DC Council votes against bill targeting marijuana gifting businesses

On Tuesday, the D.C. Council voted down a bill targeting the District’s growing marijuana "gifting" industry. 

The emergency legislation would have allowed the city’s agency that regulates liquor licenses to start cracking down on gifting businesses starting within the next few months.

Council Chair Phil Mendelson, who brought the emergency legislation for a vote, shut down several fallacies regarding the area's marijuana peddlers. 

"They’re D.C. owners: Not true. They all pay taxes: Well, that is absolutely not true. They are not paying taxes on illegal cannabis sales. They are 100% Black-owned: Not true. That they pay good wages: Who knows? They’re not regulated!" he said. 

READ MORE: Marijuana gifting businesses could be shut down in DC

Mendelson’s bill would’ve also made it easier for people to get their medical marijuana cards to encourage more people to purchase from legal dispensaries. 

An amendment from Councilmember Kenyon McDuffie would have allowed for more dispensaries to register in the city.  

Since 2014, D.C. has allowed the use of recreational marijuana, but Congress’ Harris Rider continues to ban sales.  

Gifting businesses found a way around this by selling an item such as a more expensive postcard that comes with a gift of weed. Mendelson said on Tuesday, this grey area has created an over $500-million-a-year industry in D.C. that cannot be regulated. And as a result, it's creating public safety issues and unfair competition for legal dispensaries.

Mendelson blamed Congress saying until they lift the Harris Rider on recreational marijuana sales in the District, D.C. "is in purgatory." 

The emergency legislation, according to Mendelson, was introduced to address some 40 illegal District gifting storefronts and a number of gifting delivery services that Mendelson said are sinking the District’s seven legal dispensary owners.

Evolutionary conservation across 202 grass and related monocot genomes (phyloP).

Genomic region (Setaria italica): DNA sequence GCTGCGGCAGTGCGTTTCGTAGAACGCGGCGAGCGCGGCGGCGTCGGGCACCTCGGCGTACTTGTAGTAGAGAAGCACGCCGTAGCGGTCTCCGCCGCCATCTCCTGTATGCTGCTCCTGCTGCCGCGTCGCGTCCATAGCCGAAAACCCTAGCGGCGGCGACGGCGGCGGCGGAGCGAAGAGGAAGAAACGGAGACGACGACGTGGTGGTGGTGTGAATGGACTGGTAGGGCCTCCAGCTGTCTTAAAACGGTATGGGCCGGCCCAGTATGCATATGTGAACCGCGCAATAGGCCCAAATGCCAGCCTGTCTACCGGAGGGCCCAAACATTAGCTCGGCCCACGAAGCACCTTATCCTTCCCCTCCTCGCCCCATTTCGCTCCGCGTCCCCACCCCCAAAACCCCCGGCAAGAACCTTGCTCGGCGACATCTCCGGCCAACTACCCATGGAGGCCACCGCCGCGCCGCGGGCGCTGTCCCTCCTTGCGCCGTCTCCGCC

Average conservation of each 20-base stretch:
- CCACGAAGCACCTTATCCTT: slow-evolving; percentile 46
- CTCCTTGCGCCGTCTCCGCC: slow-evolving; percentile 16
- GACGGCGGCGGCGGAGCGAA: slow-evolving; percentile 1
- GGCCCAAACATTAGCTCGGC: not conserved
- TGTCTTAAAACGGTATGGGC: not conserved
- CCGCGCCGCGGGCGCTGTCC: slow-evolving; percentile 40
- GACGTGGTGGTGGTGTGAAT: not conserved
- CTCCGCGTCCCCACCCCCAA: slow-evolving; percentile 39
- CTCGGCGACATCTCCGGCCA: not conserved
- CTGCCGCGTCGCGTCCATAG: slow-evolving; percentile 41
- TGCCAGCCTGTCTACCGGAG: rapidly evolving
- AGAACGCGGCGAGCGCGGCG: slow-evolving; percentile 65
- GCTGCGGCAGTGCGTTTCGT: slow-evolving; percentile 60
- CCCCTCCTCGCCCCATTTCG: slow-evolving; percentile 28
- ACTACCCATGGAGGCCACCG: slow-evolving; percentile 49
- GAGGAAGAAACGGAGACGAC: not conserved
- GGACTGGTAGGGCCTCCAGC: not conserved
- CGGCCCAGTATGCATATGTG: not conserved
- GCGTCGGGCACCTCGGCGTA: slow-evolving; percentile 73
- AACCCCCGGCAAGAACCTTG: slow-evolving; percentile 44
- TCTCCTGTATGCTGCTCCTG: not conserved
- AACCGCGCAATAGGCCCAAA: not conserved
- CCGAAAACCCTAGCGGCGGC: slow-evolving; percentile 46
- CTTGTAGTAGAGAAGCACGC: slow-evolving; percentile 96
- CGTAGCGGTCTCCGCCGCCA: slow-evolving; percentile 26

"Until we can regulate the nonmedical industry, we can’t allow people to come into the District to sell marijuana that’s not been tested," said Councilmember Charles Allen, who voted in favor of the bill.

Councilmember Elissa Silverman was among those who voted "no" telling the council, "This dramatically alters how cannabis will be bought and sold in the District of Columbia. As you said Mr. Chairman, an estimated $500 to $600 million businesses, and you know what? We’re legislating on the fly."

Councilmember Janeese Lewis George criticized the emergency bill’s ability to bypass an equity review.

"Choices to become a legal retailer is only available to about 1/4th of the gifting shops in operation. That’s not a real choice, and it’s Black and brown folks that will lose out," she said.

The D.C. NAACP also issued a statement against the emergency legislation, noting the owners and employees of color who could be negatively impacted.

"Lonny the Street Lawyer," who owns a gifting business on H St. NE, told FOX 5 there are other matters the council is not considering with this legislation.

"Whether you like it or not, it’s a reality. And not a small reality," he said. "We’re talking hundreds of gifting shops throughout the city. Every … spectrum, some are more sophisticated than others. Some take branding more seriously. Some just find a little hole in the wall. Nevertheless, we have thousands of people working for them. 

"A lot of Black and brown people. A lot of people who may have otherwise have limited opportunities. And landlords. You know, it’s not easy being a landlord. You’ve got to rent that space out. So thousands, or well – hundreds - are also going to suffer."

Multiple council committees have been working on marijuana legislation in case the Harris Rider is ever lifted.

D.C. Mayor Muriel Bowser commented on the legislation before the measure was brought up for a vote:

"As currently drafted, this emergency extends measures previously passed by the Council and allows for a larger population of residents—those 21 years of age or older—to self-certify the existence of a qualifying medical condition until the end of this fiscal year, which we wholeheartedly support," she said. This bill would also provide the Mayor and the Alcoholic Beverage Control Board with additional civil authority to close illegal marijuana businesses, issue fines, and take other necessary measures to address these businesses, which poses some resource concerns.  Given resources necessary to address these unlicensed operations, which contemplates ABRA, DCRA and MPD involvement, the enforcement agencies will need to determine how to prioritize outreach and enforcement. The Council should continue to level the playing field for licensed providers, keep pushing for an Adult Use and Tax and Regulate system, but be careful to advance unfunded mandates for our enforcement agencies during times of great change.  This could result in creating expectations in the community that we have no ability to fully achieve."

The council needed just one more "yes" vote to have passed the emergency legislation.